A review of 25 Definitive New Orleans Restaurants, which is really a review of 37 awesome places to eat and drink in Crescent City.

Outside Galatoire’s on Bourbon St.

[Full disclosure: I was graciously provided a copy of this book for review, but all opinions are my own.]

It’s been nearly two years since we went to New Orleans, and maybe it’s a function of the recent frigid weather and watching old Top Chef episodes set in the city, but I’ve definitely found myself craving some Gulf oysters and some barbecued shrimp and a Sazerac or two, so when the opportunity arose to review a new travel guide on the restaurants and bars of the city, I immediately said yes.

Some bourbon to accompany this lovely book.

25 Definitive New Orleans Restaurants (Plus A Dozen Damned Good Places To Drink): One Novelist’s Notes on a 40-year Spree of Gluttony & Guzzling by Steven Wells Hicks (that’s an affiliate link) aims to go beyond an average restaurant guide, because instead of “a glorified telephone directory sprinkled with capricious star ratings” (his words from the introduction), you’re instead presented with a series of essays on restaurants that will likely provide a good meal but also lend some insight as to the spirit and the history of the city and its culture. History is a huge part of this book: the essays I read are packed with everything from restaurant origin stories to apocryphal tales of dignitaries being sent back to the line at Galatoire’s to wait for a table like everyone else to the evolution of the Hand Grenade and its many spawn-like concoctions. The book is also divided into sections ranging from classic must-visits to neighborhood restaurants, and one section is devoted to the origin of specific dishes like Antoine’s Oysters Rockefeller to Central Grocery’s muffaletta, and his descriptions are so rich that even an olive-eschewer like myself could hear her stomach growling as he described the city’s signature sandwich.

The view down Bourbon Street.

While Hicks and his wife recently relocated to the city, he spent the prior forty years as an ever-increasingly frequent visitor, and so you get the perspective of someone who knows the city and its restaurants extraordinarily well but also recognizes the limitations of being a tourist. His recommendation to avoid the famous Friday lunches at Galatoire’s because the main dining room is filled with mostly local movers and shakers glad-handing each other was a detail that established a firm foundation of trust in my mind, because here is a guy that really wants you to make the most of your time there without succumbing to travel guide cliches. When friends ask me for recommendations when they find themselves going to Barcelona, I try to take a similar approach because you never know when imparting that information is the difference between a humdrum or an extraordinary experience.

There is at least one instance in which the attention to detail and history eclipses the description of the place itself, and that’s for the French 75 Bar at Arnaud’s. Hicks mentions the history of the restaurant as a whole but spends less time on the bar itself aside from mentioning its beautiful interior and that it was a good place to get a classic cocktail. To not mention Chris Hannah and his team of excellent bartenders and their seasonally-changing menus of creative and potent cocktails is a bit of a disservice to the place, but I do admit to having a bit of a bias when it comes to it as it was one of our favorite places to go the last time we were there. I hope Hicks has the chance to remedy this down the road in future editions of this book because I’m genuinely curious to read his thoughts on this particular bar’s libations.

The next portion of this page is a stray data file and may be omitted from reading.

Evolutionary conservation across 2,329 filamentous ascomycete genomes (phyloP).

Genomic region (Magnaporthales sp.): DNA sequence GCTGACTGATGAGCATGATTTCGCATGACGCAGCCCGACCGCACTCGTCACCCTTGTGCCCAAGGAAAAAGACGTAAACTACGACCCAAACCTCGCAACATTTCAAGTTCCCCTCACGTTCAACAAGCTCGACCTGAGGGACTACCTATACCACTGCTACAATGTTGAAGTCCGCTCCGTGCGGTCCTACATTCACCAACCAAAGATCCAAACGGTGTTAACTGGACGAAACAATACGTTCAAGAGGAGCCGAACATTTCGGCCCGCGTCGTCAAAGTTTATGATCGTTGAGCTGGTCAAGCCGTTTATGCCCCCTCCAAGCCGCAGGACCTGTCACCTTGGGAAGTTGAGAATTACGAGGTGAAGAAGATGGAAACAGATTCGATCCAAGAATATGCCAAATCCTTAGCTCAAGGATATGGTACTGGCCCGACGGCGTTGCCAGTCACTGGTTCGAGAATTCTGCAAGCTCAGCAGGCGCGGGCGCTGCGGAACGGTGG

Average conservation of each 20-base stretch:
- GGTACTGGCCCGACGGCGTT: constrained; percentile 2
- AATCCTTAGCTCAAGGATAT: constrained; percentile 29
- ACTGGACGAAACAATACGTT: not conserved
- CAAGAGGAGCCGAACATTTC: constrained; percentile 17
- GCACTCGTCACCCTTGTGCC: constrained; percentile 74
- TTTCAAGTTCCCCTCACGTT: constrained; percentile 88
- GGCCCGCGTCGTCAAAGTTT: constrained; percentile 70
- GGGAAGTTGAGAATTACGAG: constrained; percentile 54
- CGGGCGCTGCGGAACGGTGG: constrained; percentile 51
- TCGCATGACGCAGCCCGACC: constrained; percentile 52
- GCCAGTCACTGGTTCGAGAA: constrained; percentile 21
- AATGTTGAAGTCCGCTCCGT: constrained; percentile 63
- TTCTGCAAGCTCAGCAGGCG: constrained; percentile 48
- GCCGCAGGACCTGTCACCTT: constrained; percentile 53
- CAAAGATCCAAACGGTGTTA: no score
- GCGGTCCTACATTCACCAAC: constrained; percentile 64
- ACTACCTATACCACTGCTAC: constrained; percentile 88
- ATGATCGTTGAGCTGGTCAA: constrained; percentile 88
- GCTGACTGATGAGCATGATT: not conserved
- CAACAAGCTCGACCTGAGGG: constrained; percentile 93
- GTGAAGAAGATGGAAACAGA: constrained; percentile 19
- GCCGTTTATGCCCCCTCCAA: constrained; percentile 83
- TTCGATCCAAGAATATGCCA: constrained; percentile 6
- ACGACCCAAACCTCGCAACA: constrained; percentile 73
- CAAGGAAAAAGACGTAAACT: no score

If I must be completely honest, this is a guide for anyone who loves New Orleans and more importantly loves its culinary delights, but it’s not a book to read unless you are actively planning a trip there in the future. I had to stop reading the essays because I kept getting angry that I wasn’t physically in the city and eating and drinking all of the things I was reading about, and instead I want to make Michael read the first essay on Galatoire’s and agree with me that we need to plan a trip there sooner rather than later and then save the rest of it for reading on the flight itself. The city would be wise to include this as part of its tourism marketing campaign, as few things have prompted me to price out flights from the Baltimore-Washington area as quickly as reading this guide.

In the meantime, I might have to console myself with these barbecue shrimp for dinner sometime this week.

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5 comments
  1. My cousin’s bachelor party is going to be in NOLA so this may cme in handy. I know hes a foodie, so i think we will be able to get away from the craziness for some great meals.

    • Oh, I think you definitely would find it useful! Another interesting source is Napkin Local, which is a blog written by one of the bartenders at French 75 at Arnaud’s and contains lots of good, insidery info on things like where to get the best coffee and such.

  2. biz319 said:

    My husband always wanted to take me there for the food alone – now it’s on my bucket list to go there. But right now I want BBQ shrimp!

    • Oh, you have to go! There really is no place else like it–and if you enjoyed the quirks of Key West then I definitely think you’ll love New Orleans!

  3. shannon said:

    you know, Mr. Table has been to NOLA but i haven’t…ever. and i’m sad about that. Definitely on my to-do list in the next few years; we’ve kicked it around now that the little one is 4, but we’ve yet to do it. Soon! and i’m remembering this book because i’ll need guidance.

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